The only time I ever learned about any person of color was if we were talking about Frida Kahlo or Salvador Dali briefly after we'd talk and examine artists like, Vincent van Gogh, Georgia O'Keefe, Jackson Pollack, Andy Warhol, etc. Not to say these artists aren't geniuses in their own right, but I'm there are others I haven't had the chance to learn about. Before I knew who Zaha Hadid was, I knew who Frank Lloyd Wright and LeCorbusier were because they were in my lectures speaking of their outstanding additions to the design world. I only know about Zaha and her work because I was asked to choose from a list of architects to write about in my independent study paper during my senior year. I had to do my own research to get to know how much of a bad-ass she was, how innovative and ground-breaking she was with the designs she created during her career in such a male dominated industry. I mean, look at her work:
After graduating from college, I wondered if I should have majored in something else. Maybe I should have just went into graphic design since there are more jobs popping up on Craig's List and Indeed than there are jobs for interior design. Many internships were and still are unpaid. That in and of itself is a privilege I didn't have because I lived on my own, was working borderline full-time at the time, and didn't having a reliable means of transportation at the time. The bus system up here is ridiculous and ride-share companies weren't widely known yet in Connecticut in 2012 or 2013.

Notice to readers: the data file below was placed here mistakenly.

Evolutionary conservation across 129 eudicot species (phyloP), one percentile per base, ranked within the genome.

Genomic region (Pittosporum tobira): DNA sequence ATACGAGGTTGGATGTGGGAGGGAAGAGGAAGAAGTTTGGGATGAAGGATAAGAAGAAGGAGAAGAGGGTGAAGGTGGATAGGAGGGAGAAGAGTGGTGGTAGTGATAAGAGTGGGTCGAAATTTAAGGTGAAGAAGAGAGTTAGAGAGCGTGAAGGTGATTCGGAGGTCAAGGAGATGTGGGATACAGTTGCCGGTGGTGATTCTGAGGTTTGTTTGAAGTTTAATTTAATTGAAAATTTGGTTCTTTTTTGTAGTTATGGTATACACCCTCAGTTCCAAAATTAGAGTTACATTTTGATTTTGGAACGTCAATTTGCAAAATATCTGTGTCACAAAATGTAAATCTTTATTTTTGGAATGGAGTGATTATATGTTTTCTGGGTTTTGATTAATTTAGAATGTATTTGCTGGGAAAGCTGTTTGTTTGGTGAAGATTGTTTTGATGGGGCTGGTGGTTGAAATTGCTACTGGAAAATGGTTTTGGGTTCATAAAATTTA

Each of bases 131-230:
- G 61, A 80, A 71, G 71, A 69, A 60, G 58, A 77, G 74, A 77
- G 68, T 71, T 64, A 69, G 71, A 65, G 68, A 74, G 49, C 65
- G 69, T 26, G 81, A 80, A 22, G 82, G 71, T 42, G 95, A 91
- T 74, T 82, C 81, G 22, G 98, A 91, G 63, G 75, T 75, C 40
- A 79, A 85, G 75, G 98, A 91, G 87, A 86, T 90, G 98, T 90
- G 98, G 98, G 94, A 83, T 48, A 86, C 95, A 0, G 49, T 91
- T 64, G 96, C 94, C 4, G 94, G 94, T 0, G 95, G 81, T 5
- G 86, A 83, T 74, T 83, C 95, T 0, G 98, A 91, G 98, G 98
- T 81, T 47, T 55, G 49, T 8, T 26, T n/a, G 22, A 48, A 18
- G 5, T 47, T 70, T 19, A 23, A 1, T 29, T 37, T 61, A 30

I look back and wish my university had a mentorship program. There was something similar with an affiliated organization, but when it was being mentioned in class, I didn't have enough time to request the day off at work since it was the next week and I'd need at least 2 weeks ahead of time to request off.
It seems there aren't any practicing interior designers in Southern Connecticut (or Connecticut in general) that are Black or non-Black people of color. I searched on search engines, "interior designers" couldn't find a Black interior designer or any Person of Color. Plenty of the designers here are talented, but I desired to meet someone from a similar background and upbringing as mine to truly relate to. I'm an inner city kid whose grown up and wants to know I'm not alone, someone else has been down this road before me and is willing to share there experiences and knowledge with people like me.
Almost a year ago, I started over. I cut my dead-ends, figuratively and physically. I didn't realize that I was preparing for this year, my year of opportunity. I'm at the stage of life where I'm going through a sort of re-birth. I've found myself to be impatient and excited at the same time most days. Also, I'm tired, but its a different kind of tired. I used to be tired because the work I used to do was draining and I was just annoyed because I felt I wasn't going anywhere. I felt stuck. Now, I feel tired, but I feel energized, too.
I'm literally building from the ground upward. This is the life of an employed entrepreneur. I know success will taste that much sweeter seeing and knowing where I started. I know my day is coming. I can feel it in my bones as my family cheers me on. I can feel it as my ancestors walk with me and guide me in the direction I should go. There may have been times I could have reached my goal faster, but I understand and am thankful for the growth by having to take my time.